The get/set/observe-style state allows both push and pull state management in reducers. For example, a pull-style read-only version would only need (1) (2), then an Action.refreshButtonTapped that copies the current value from the dependency into local reducer state.

Unfortunately, I’ve yet to find a more automated version of encapsulating the read/write/observe system.

The closest I got to implementing this type of system was while implementing my About and TransylvaniaTier (In app purchase) features.

the about and IAP screens (as parent and child)
the about and IAP screens (as parent and child)

The about screen is the parent. The IAP screen is the child. The about screen observes the purchases state from a dependency and updates its own state and its child state in response to changes. The key parts of the full reducer are clipped out below:

struct AboutFeature: Reducer {
    struct State: Equatable {
        var appIcon: AppIconFeature.State
        var transylvaniaTier: TransylvaniaTierFeature.State

        init() {
            @Dependency(\.tierProductsClient.purchaseHistory) var purchaseHistory
            appIcon = .init(isAppIconChangingAvailable: purchaseHistory().status == .unlocked)
            transylvaniaTier = .init(tierHistory: purchaseHistory())

    // ...

    var body: some ReducerOf<Self> {
        // ...
        Reduce { state, action in
            switch action {
            case let .onPurchaseHistoryUpdated(newHistory):
                state.appIcon.isAppIconChangingAvailable = newHistory.status == .unlocked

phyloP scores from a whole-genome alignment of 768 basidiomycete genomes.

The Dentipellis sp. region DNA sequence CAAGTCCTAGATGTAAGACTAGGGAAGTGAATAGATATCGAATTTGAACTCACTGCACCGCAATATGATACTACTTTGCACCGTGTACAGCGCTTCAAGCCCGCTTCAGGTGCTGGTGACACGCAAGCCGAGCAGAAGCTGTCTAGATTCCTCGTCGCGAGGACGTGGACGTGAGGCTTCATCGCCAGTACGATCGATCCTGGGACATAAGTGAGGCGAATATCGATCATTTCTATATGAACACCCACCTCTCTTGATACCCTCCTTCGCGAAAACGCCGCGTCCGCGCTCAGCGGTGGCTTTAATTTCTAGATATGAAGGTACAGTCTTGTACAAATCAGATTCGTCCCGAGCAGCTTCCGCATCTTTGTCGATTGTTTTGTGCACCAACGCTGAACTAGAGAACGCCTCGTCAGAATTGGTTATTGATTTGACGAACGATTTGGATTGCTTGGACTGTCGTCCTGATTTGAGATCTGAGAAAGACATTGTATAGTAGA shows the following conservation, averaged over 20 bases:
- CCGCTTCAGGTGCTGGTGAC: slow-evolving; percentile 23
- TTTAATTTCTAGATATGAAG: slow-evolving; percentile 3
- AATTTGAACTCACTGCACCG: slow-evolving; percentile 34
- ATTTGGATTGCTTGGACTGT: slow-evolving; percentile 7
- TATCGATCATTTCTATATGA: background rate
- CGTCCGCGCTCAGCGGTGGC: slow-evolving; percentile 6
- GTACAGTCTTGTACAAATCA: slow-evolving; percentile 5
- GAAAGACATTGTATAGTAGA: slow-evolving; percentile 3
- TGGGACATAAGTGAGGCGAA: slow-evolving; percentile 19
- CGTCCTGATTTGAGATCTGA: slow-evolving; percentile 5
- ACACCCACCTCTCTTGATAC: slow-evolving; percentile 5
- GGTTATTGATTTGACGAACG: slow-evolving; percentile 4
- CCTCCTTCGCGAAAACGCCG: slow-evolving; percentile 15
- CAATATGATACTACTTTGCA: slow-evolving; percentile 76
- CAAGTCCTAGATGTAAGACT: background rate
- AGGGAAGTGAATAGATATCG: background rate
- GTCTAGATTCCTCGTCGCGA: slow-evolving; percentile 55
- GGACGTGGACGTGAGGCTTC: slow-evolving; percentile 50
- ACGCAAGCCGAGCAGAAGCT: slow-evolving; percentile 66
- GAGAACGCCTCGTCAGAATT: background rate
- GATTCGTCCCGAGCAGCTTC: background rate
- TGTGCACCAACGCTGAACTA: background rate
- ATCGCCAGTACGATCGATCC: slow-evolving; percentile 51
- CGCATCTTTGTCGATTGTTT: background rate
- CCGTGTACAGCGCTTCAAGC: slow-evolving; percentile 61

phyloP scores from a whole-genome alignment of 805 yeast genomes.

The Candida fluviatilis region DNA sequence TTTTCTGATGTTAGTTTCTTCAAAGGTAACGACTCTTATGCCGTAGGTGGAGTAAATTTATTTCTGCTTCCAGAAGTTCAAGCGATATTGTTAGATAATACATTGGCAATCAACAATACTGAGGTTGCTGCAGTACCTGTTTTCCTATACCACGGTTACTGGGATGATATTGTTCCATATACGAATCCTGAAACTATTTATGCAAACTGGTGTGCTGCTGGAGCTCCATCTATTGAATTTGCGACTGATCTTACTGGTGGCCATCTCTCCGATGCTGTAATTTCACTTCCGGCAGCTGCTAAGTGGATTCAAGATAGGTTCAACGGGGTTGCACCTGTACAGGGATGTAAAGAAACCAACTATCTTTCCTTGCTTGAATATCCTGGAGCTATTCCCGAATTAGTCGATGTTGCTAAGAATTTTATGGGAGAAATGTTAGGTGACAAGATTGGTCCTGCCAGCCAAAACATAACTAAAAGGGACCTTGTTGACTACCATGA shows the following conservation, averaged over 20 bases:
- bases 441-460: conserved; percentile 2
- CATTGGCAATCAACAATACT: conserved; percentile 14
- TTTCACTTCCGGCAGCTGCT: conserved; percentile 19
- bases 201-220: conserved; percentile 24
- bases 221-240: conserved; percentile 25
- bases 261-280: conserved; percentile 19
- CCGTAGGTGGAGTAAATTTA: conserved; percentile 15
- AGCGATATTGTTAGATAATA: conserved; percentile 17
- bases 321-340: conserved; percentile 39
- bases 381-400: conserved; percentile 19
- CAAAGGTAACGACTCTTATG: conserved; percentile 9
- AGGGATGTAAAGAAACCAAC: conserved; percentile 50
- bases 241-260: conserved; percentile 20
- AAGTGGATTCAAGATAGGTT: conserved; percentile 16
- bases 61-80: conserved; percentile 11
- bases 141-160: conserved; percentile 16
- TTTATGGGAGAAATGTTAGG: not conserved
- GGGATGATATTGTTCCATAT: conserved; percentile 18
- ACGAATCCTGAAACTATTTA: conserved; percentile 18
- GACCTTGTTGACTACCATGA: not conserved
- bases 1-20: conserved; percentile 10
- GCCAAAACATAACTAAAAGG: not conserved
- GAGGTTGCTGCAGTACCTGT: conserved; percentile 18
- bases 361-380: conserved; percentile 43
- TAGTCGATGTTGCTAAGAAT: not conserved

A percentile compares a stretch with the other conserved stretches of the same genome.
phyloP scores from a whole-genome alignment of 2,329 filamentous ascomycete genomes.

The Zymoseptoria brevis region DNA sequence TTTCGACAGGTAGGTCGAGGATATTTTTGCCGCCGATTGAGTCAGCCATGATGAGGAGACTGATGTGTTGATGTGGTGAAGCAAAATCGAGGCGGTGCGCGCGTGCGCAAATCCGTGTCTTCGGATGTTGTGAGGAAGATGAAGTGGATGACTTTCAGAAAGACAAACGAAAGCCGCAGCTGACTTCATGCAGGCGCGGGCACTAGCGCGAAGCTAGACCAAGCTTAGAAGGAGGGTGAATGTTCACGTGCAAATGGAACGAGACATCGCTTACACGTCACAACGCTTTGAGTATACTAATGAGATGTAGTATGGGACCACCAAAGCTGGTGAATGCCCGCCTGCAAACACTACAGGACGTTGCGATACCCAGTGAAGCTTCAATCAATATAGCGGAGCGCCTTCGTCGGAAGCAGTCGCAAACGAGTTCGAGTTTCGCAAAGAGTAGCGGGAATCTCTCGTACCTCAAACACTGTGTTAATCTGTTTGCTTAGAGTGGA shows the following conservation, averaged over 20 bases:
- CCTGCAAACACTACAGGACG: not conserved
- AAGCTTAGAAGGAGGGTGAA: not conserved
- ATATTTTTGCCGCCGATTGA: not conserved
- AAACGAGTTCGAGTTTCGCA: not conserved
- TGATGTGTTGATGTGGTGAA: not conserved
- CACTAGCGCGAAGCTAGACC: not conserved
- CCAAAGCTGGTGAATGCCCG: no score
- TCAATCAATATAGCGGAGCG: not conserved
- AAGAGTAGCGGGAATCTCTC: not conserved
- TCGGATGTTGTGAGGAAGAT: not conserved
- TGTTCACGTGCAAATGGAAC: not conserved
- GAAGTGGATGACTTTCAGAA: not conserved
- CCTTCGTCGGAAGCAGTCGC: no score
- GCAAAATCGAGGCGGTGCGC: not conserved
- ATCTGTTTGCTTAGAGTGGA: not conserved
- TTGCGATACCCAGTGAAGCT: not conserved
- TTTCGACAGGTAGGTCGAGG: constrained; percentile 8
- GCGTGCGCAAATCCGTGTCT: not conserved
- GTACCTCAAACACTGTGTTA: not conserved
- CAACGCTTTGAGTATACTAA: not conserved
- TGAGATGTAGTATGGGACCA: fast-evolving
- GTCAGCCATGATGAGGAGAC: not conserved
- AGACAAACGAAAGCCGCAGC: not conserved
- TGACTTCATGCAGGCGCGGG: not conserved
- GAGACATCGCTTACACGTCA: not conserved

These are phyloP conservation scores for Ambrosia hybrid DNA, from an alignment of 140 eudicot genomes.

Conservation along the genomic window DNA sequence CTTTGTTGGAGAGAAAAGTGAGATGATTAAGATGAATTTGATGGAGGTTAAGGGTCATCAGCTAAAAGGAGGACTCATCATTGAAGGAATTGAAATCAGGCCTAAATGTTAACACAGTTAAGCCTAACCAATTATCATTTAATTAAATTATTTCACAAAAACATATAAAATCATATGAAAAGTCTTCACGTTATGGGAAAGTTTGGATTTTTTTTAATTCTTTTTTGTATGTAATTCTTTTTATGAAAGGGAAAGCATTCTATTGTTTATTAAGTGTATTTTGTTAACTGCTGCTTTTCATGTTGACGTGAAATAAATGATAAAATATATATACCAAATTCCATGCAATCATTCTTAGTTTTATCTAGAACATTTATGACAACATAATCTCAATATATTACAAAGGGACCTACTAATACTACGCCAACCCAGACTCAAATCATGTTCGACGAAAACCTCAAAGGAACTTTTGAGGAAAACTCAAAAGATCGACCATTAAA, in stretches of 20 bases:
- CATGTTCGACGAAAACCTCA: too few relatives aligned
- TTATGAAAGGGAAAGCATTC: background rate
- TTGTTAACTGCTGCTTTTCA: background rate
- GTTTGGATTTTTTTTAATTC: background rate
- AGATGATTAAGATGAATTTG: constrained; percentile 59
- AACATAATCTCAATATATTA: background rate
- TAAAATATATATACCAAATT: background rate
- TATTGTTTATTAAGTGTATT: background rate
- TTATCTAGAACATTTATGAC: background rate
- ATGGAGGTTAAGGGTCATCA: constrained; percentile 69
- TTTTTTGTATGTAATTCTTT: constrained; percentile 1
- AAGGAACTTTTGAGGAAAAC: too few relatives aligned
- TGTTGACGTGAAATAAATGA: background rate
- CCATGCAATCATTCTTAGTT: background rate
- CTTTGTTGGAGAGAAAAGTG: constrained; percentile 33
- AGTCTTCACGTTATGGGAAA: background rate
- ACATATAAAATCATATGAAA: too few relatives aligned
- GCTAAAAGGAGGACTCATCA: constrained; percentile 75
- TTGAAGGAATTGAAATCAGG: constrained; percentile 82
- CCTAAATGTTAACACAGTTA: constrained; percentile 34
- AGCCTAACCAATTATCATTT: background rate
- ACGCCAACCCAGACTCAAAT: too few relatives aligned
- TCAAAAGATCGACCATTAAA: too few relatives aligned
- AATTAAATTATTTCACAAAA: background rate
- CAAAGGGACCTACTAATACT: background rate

state.transylvaniaTier.tierHistory = newHistory
                return .none
            case .onTask:
                return .run { send in
                    for await newHistory in purchaseHistoryStream() {
                        await send(.onPurchaseHistoryUpdated(newHistory))
            // ...

I will probably refactor the about and IAP reducers to be more independent in the future. I will probably want to present the IAP screen from more places throughout the app, which will require it to handle its own purchase history state updates.

Reducers with no state sharing

For the record, I found writing TCA reducers without inter-system state sharing to be very straightforward and exhibit all the benefits of TCA (testability, side-effect isolation, previewability, etc.). Of course, this app has not had multiple contributors nor survived years of releases, so take my experience as you will.

During the exploratory phase of development, what I really wanted to do was have one reducer with one state and one action enum shared across all the views in my app. Of course this doesn’t scale and perhaps would cause performance problems sooner than later. But after I was more confident in the view structure, it’d be obvious how to split up the reducers and communicate state changes between them, avoiding a lot of rework. I’m sure there’s a way to do this, but while I was learning TCA I didn’t feel confident enough to stray from the case studies.